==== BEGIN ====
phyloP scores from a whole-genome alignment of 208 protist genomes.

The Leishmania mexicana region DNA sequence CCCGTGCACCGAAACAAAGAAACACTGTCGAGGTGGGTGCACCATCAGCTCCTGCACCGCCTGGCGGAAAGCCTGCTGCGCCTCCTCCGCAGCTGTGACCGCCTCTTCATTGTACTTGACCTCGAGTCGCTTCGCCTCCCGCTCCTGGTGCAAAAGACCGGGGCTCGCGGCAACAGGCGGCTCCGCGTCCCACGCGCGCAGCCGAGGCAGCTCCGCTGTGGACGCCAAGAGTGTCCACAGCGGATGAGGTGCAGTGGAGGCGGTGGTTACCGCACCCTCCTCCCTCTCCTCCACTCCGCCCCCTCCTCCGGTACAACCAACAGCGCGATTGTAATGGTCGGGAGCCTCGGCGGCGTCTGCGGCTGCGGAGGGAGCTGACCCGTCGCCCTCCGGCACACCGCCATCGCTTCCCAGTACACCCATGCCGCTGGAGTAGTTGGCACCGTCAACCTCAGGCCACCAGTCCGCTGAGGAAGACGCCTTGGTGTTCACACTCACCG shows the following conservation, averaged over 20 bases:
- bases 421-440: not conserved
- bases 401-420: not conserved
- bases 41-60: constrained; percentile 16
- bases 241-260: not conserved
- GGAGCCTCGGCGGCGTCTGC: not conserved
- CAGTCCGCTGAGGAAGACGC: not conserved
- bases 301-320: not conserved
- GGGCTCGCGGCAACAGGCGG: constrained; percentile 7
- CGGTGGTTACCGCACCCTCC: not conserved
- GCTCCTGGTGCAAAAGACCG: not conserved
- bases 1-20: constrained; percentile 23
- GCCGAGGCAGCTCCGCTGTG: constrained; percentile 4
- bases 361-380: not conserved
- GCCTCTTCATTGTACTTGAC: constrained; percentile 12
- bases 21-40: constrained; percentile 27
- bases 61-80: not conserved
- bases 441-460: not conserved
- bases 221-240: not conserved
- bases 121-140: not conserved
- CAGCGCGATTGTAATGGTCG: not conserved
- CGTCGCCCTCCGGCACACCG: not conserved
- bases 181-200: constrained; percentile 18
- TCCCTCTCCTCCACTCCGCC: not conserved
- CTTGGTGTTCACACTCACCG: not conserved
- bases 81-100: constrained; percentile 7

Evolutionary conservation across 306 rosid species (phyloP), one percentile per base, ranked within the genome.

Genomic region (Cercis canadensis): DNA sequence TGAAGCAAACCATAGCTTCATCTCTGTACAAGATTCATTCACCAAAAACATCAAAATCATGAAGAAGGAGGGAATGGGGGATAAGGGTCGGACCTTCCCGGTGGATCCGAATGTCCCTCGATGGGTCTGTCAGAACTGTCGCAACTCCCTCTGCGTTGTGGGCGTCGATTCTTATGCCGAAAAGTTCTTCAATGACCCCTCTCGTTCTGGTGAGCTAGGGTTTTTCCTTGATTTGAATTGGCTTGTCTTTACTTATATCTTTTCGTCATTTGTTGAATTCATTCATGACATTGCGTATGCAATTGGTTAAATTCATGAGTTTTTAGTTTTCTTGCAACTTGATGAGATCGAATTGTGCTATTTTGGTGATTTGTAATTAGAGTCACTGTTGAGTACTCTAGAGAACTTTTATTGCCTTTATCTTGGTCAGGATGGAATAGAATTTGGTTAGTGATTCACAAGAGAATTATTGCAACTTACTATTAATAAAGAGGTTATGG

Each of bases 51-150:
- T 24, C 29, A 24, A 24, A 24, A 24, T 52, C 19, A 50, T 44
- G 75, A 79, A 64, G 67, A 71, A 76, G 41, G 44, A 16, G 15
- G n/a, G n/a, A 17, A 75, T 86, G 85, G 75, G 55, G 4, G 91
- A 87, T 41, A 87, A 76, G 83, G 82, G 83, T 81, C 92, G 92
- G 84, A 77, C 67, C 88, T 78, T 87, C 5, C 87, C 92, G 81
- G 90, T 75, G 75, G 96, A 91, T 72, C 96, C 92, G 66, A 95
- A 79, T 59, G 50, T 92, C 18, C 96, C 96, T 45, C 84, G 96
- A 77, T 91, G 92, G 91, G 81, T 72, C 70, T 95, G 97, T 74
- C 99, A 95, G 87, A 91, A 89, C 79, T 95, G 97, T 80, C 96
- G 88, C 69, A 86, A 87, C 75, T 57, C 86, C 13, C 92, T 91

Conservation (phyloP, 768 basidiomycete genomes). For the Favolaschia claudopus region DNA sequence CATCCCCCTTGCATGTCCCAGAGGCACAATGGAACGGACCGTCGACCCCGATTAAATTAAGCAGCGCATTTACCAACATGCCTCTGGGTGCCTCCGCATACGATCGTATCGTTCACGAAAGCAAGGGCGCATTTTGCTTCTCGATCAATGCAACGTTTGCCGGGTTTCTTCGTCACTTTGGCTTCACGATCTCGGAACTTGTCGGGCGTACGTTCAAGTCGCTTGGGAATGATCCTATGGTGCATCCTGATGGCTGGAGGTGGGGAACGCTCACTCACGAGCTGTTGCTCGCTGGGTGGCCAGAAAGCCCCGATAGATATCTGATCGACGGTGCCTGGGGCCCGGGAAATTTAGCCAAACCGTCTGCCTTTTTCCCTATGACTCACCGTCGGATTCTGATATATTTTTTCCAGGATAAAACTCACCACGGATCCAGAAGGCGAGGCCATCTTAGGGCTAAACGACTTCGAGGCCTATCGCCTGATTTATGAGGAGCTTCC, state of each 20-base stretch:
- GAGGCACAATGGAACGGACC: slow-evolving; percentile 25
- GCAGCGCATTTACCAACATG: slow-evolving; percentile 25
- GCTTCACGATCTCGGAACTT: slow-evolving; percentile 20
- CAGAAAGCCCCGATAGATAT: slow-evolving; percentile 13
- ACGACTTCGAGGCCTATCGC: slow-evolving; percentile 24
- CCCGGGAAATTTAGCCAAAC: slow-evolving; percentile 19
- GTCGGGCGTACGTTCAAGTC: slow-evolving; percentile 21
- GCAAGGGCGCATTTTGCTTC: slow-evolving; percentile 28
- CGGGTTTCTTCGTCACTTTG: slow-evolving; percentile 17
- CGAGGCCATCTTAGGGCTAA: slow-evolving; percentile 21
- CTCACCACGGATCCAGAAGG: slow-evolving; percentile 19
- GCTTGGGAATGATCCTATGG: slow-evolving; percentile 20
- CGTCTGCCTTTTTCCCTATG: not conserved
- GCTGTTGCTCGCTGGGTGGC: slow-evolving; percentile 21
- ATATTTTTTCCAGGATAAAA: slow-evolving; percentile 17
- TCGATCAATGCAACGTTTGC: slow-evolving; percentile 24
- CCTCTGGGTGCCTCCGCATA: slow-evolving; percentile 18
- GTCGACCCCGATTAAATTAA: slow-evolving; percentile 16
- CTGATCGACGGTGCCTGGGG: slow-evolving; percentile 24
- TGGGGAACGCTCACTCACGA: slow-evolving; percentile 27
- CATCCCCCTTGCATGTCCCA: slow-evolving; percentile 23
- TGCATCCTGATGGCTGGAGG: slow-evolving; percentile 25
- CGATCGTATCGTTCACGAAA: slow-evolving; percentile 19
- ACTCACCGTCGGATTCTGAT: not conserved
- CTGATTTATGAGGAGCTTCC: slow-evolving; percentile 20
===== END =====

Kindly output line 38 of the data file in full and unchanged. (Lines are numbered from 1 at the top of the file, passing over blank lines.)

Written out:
- A 77, T 91, G 92, G 91, G 81, T 72, C 70, T 95, G 97, T 74